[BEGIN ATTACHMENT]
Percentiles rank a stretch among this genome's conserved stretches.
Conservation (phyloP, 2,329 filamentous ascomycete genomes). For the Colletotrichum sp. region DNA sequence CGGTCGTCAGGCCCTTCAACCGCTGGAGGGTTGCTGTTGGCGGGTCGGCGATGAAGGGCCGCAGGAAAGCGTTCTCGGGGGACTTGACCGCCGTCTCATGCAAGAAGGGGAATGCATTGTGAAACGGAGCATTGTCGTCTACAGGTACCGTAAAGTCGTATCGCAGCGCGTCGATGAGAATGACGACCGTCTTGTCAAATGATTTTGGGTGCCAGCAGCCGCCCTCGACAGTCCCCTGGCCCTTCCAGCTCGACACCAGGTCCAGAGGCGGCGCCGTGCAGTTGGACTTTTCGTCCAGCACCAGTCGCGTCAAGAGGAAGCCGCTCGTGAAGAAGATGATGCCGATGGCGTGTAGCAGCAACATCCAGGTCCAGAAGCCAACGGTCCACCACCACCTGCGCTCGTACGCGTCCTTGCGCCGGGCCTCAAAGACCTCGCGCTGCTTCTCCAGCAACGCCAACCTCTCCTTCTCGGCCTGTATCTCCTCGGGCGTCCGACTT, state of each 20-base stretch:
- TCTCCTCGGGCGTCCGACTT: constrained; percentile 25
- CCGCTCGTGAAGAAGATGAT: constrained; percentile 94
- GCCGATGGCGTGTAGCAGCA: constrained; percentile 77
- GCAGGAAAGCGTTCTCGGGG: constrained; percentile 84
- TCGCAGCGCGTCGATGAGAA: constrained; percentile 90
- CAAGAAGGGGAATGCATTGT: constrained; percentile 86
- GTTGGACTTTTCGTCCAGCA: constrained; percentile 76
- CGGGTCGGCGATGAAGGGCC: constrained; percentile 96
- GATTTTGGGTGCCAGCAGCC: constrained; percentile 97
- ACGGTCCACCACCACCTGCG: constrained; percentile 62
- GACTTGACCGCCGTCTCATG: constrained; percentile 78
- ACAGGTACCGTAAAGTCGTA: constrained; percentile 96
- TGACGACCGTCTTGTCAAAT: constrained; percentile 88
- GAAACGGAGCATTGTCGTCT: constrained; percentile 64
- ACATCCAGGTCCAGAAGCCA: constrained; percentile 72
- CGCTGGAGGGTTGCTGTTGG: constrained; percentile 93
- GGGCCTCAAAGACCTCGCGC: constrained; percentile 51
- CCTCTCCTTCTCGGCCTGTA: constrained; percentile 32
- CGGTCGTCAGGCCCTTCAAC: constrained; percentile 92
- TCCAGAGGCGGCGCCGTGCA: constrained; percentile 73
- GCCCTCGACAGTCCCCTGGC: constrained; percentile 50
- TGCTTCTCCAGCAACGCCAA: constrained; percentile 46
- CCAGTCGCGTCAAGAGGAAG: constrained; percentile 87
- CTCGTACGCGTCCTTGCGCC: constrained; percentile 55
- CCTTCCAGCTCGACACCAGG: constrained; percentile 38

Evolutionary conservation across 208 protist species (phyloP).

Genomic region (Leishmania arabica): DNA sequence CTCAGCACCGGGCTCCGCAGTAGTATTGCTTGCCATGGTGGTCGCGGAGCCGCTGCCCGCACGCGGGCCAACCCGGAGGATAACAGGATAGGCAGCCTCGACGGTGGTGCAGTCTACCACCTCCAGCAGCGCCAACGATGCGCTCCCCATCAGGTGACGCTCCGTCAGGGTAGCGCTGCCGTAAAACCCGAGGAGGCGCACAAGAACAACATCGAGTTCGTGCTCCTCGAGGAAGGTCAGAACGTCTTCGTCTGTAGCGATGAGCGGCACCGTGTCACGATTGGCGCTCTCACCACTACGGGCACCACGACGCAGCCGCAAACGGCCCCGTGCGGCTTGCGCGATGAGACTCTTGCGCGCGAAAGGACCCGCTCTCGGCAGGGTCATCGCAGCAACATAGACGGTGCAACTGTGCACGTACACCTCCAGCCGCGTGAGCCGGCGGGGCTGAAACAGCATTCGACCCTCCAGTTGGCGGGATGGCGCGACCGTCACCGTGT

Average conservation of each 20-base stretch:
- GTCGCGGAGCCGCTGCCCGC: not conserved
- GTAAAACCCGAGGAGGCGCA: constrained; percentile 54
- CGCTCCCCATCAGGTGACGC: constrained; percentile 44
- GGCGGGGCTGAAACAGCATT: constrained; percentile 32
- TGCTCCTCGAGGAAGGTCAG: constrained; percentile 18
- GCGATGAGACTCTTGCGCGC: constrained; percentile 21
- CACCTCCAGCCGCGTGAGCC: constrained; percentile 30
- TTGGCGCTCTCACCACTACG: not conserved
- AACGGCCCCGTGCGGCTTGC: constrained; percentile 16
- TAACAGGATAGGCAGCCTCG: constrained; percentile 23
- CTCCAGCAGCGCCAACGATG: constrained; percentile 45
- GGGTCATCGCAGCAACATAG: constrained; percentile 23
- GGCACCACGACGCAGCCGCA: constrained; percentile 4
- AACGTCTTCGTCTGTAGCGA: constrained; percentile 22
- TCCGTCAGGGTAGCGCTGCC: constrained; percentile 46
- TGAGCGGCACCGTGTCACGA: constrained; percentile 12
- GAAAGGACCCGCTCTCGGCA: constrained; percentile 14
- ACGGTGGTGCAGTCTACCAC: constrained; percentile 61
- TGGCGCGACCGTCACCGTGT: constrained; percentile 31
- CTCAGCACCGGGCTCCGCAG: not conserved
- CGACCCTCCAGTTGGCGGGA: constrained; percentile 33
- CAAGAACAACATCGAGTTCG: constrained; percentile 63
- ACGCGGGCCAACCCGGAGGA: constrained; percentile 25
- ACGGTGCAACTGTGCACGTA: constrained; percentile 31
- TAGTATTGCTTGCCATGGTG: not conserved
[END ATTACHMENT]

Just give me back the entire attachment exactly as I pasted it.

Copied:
Percentiles rank a stretch among this genome's conserved stretches.
Conservation (phyloP, 2,329 filamentous ascomycete genomes). For the Colletotrichum sp. region DNA sequence CGGTCGTCAGGCCCTTCAACCGCTGGAGGGTTGCTGTTGGCGGGTCGGCGATGAAGGGCCGCAGGAAAGCGTTCTCGGGGGACTTGACCGCCGTCTCATGCAAGAAGGGGAATGCATTGTGAAACGGAGCATTGTCGTCTACAGGTACCGTAAAGTCGTATCGCAGCGCGTCGATGAGAATGACGACCGTCTTGTCAAATGATTTTGGGTGCCAGCAGCCGCCCTCGACAGTCCCCTGGCCCTTCCAGCTCGACACCAGGTCCAGAGGCGGCGCCGTGCAGTTGGACTTTTCGTCCAGCACCAGTCGCGTCAAGAGGAAGCCGCTCGTGAAGAAGATGATGCCGATGGCGTGTAGCAGCAACATCCAGGTCCAGAAGCCAACGGTCCACCACCACCTGCGCTCGTACGCGTCCTTGCGCCGGGCCTCAAAGACCTCGCGCTGCTTCTCCAGCAACGCCAACCTCTCCTTCTCGGCCTGTATCTCCTCGGGCGTCCGACTT, state of each 20-base stretch:
- TCTCCTCGGGCGTCCGACTT: constrained; percentile 25
- CCGCTCGTGAAGAAGATGAT: constrained; percentile 94
- GCCGATGGCGTGTAGCAGCA: constrained; percentile 77
- GCAGGAAAGCGTTCTCGGGG: constrained; percentile 84
- TCGCAGCGCGTCGATGAGAA: constrained; percentile 90
- CAAGAAGGGGAATGCATTGT: constrained; percentile 86
- GTTGGACTTTTCGTCCAGCA: constrained; percentile 76
- CGGGTCGGCGATGAAGGGCC: constrained; percentile 96
- GATTTTGGGTGCCAGCAGCC: constrained; percentile 97
- ACGGTCCACCACCACCTGCG: constrained; percentile 62
- GACTTGACCGCCGTCTCATG: constrained; percentile 78
- ACAGGTACCGTAAAGTCGTA: constrained; percentile 96
- TGACGACCGTCTTGTCAAAT: constrained; percentile 88
- GAAACGGAGCATTGTCGTCT: constrained; percentile 64
- ACATCCAGGTCCAGAAGCCA: constrained; percentile 72
- CGCTGGAGGGTTGCTGTTGG: constrained; percentile 93
- GGGCCTCAAAGACCTCGCGC: constrained; percentile 51
- CCTCTCCTTCTCGGCCTGTA: constrained; percentile 32
- CGGTCGTCAGGCCCTTCAAC: constrained; percentile 92
- TCCAGAGGCGGCGCCGTGCA: constrained; percentile 73
- GCCCTCGACAGTCCCCTGGC: constrained; percentile 50
- TGCTTCTCCAGCAACGCCAA: constrained; percentile 46
- CCAGTCGCGTCAAGAGGAAG: constrained; percentile 87
- CTCGTACGCGTCCTTGCGCC: constrained; percentile 55
- CCTTCCAGCTCGACACCAGG: constrained; percentile 38

Evolutionary conservation across 208 protist species (phyloP).

Genomic region (Leishmania arabica): DNA sequence CTCAGCACCGGGCTCCGCAGTAGTATTGCTTGCCATGGTGGTCGCGGAGCCGCTGCCCGCACGCGGGCCAACCCGGAGGATAACAGGATAGGCAGCCTCGACGGTGGTGCAGTCTACCACCTCCAGCAGCGCCAACGATGCGCTCCCCATCAGGTGACGCTCCGTCAGGGTAGCGCTGCCGTAAAACCCGAGGAGGCGCACAAGAACAACATCGAGTTCGTGCTCCTCGAGGAAGGTCAGAACGTCTTCGTCTGTAGCGATGAGCGGCACCGTGTCACGATTGGCGCTCTCACCACTACGGGCACCACGACGCAGCCGCAAACGGCCCCGTGCGGCTTGCGCGATGAGACTCTTGCGCGCGAAAGGACCCGCTCTCGGCAGGGTCATCGCAGCAACATAGACGGTGCAACTGTGCACGTACACCTCCAGCCGCGTGAGCCGGCGGGGCTGAAACAGCATTCGACCCTCCAGTTGGCGGGATGGCGCGACCGTCACCGTGT

Average conservation of each 20-base stretch:
- GTCGCGGAGCCGCTGCCCGC: not conserved
- GTAAAACCCGAGGAGGCGCA: constrained; percentile 54
- CGCTCCCCATCAGGTGACGC: constrained; percentile 44
- GGCGGGGCTGAAACAGCATT: constrained; percentile 32
- TGCTCCTCGAGGAAGGTCAG: constrained; percentile 18
- GCGATGAGACTCTTGCGCGC: constrained; percentile 21
- CACCTCCAGCCGCGTGAGCC: constrained; percentile 30
- TTGGCGCTCTCACCACTACG: not conserved
- AACGGCCCCGTGCGGCTTGC: constrained; percentile 16
- TAACAGGATAGGCAGCCTCG: constrained; percentile 23
- CTCCAGCAGCGCCAACGATG: constrained; percentile 45
- GGGTCATCGCAGCAACATAG: constrained; percentile 23
- GGCACCACGACGCAGCCGCA: constrained; percentile 4
- AACGTCTTCGTCTGTAGCGA: constrained; percentile 22
- TCCGTCAGGGTAGCGCTGCC: constrained; percentile 46
- TGAGCGGCACCGTGTCACGA: constrained; percentile 12
- GAAAGGACCCGCTCTCGGCA: constrained; percentile 14
- ACGGTGGTGCAGTCTACCAC: constrained; percentile 61
- TGGCGCGACCGTCACCGTGT: constrained; percentile 31
- CTCAGCACCGGGCTCCGCAG: not conserved
- CGACCCTCCAGTTGGCGGGA: constrained; percentile 33
- CAAGAACAACATCGAGTTCG: constrained; percentile 63
- ACGCGGGCCAACCCGGAGGA: constrained; percentile 25
- ACGGTGCAACTGTGCACGTA: constrained; percentile 31
- TAGTATTGCTTGCCATGGTG: not conserved